When my friends hauled in a huge marlin, which had fought for its life with wile and valor, the old man of the sea said again: “Look. Watch.” The great creature lay in the sun, gasping on the deck, its body glittering all over, in sequin-like, opalescence. “Watch”, he repeated. In seconds, the lights started to go out and the magnificent creature became just a very large, dark, lump of flesh. Killing for sport is another obscenity.
As the sun lowered, we headed for the shore. Approaching it, the boatman (“Watch…”) put his arms above his head, steering with his knees. Instantly, the sky darkened with birds, appeared seemingly from no where. They called, swooped, rose, fell, circled. He leant in to the bait bucket and threw the remains, bit by bit, in to the air. Every morsel was expertly caught. Not one missed, dropped. The bucket empty, his hands went back on the wheel, the birds did a farewell fly past and departed in to the dusk. In the shallower waters shoals of vibrantly coloured fish, darted between the delicate coral reefs.
Bird species of the region include albatrosses, petrels, shearwaters, frigatebirds, cormorants, gannets, boobies, gulls, terns and skimmers. With temperatures of one hundred degrees and birds becoming oil covered, experts warn they are boiling, alive. The thick, tarry oil, absorbs the heat.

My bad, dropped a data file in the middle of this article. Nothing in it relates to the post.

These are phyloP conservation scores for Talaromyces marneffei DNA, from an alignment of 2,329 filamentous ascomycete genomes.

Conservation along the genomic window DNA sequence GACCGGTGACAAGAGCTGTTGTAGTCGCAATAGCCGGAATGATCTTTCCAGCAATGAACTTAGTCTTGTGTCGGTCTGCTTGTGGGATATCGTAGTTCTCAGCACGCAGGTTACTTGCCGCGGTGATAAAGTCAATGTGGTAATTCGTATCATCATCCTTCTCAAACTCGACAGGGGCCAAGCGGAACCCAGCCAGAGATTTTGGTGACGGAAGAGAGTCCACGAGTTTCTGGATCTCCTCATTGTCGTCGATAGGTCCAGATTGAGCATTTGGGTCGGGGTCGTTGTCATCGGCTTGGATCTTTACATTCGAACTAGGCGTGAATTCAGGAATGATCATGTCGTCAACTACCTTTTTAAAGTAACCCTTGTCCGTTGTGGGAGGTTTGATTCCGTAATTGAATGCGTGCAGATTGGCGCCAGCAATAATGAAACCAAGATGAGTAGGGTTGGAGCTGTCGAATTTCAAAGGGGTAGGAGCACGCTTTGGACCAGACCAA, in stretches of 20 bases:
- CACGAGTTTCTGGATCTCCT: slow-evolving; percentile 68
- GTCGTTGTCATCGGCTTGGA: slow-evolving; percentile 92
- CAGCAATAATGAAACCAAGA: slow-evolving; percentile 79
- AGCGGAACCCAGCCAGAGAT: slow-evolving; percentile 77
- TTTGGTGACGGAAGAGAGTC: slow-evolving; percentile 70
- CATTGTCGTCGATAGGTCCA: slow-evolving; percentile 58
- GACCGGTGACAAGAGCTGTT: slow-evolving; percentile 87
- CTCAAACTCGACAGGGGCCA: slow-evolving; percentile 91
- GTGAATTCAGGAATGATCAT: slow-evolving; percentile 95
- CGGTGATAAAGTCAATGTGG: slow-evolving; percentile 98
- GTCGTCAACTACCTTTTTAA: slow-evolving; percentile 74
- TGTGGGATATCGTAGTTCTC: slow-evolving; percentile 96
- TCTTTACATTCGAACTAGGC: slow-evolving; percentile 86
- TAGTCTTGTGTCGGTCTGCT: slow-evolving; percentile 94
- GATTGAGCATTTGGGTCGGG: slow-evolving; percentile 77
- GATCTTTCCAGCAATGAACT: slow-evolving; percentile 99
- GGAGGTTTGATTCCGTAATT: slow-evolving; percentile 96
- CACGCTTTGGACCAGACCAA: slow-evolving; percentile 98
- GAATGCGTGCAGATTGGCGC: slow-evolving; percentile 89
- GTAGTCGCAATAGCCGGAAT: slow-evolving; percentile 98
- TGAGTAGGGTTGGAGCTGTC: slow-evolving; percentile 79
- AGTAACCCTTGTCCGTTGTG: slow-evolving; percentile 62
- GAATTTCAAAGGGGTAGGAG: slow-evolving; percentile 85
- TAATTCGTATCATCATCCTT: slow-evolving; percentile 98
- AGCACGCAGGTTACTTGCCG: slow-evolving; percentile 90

The many turtle species lay their eggs on or near the beach where they were born. Conservationists are removing eggs to unpolluted shores hundreds of miles away, where hopefully they will survive but another extraordinary natural miracle will have been severed. Four hundred and thirty two turtles have been found dead since April.
The Gulf’s Loggerhead turtle’s hatchlings follow the light of the moon to reach the ocean and swim to safety, away from land’s predators, when they emerge from the egg. For the tiny moon followers, the ocean itself has become their ultimate predator.
Inspite of the scale of this environmental death warrant, Louisiana Governor, Bobby Jindal, supports a legal action to reverse the Presidential six month moratorium on deep water drilling, in place to allow time to determine the exact cause of the spill, thus, hopefully, avoiding a repetition. Jindal views the cost in jobs as too high. Oil jobs, that is. And as the hurricane season has moved in with the great winds spreading unleashed deadly pollutants, farther and wider.
Dahr Jamail, in Louisiana, writes of a poignant, differing view. Locals have erected white crosses, each representing something loved and lost: “Family time, crabs, white trout, camping, diving, walking the dog on the beach, sea shells, sea turtles, dolphins, barbecues, shrimp, shark, sand between my toes, boogie boarding, mullet, marsh, palm trees.” (Christian Science Monitor, 22nd June 2010.) The crosses will undoubtedly multiply.
Mexico’s ancient mariner was utterly in tune with with his universe and all which shared it with him. A reverence a million miles from those who think only to ravage it.
Felicity Arbuthnot is a frequent contributor to Global Research.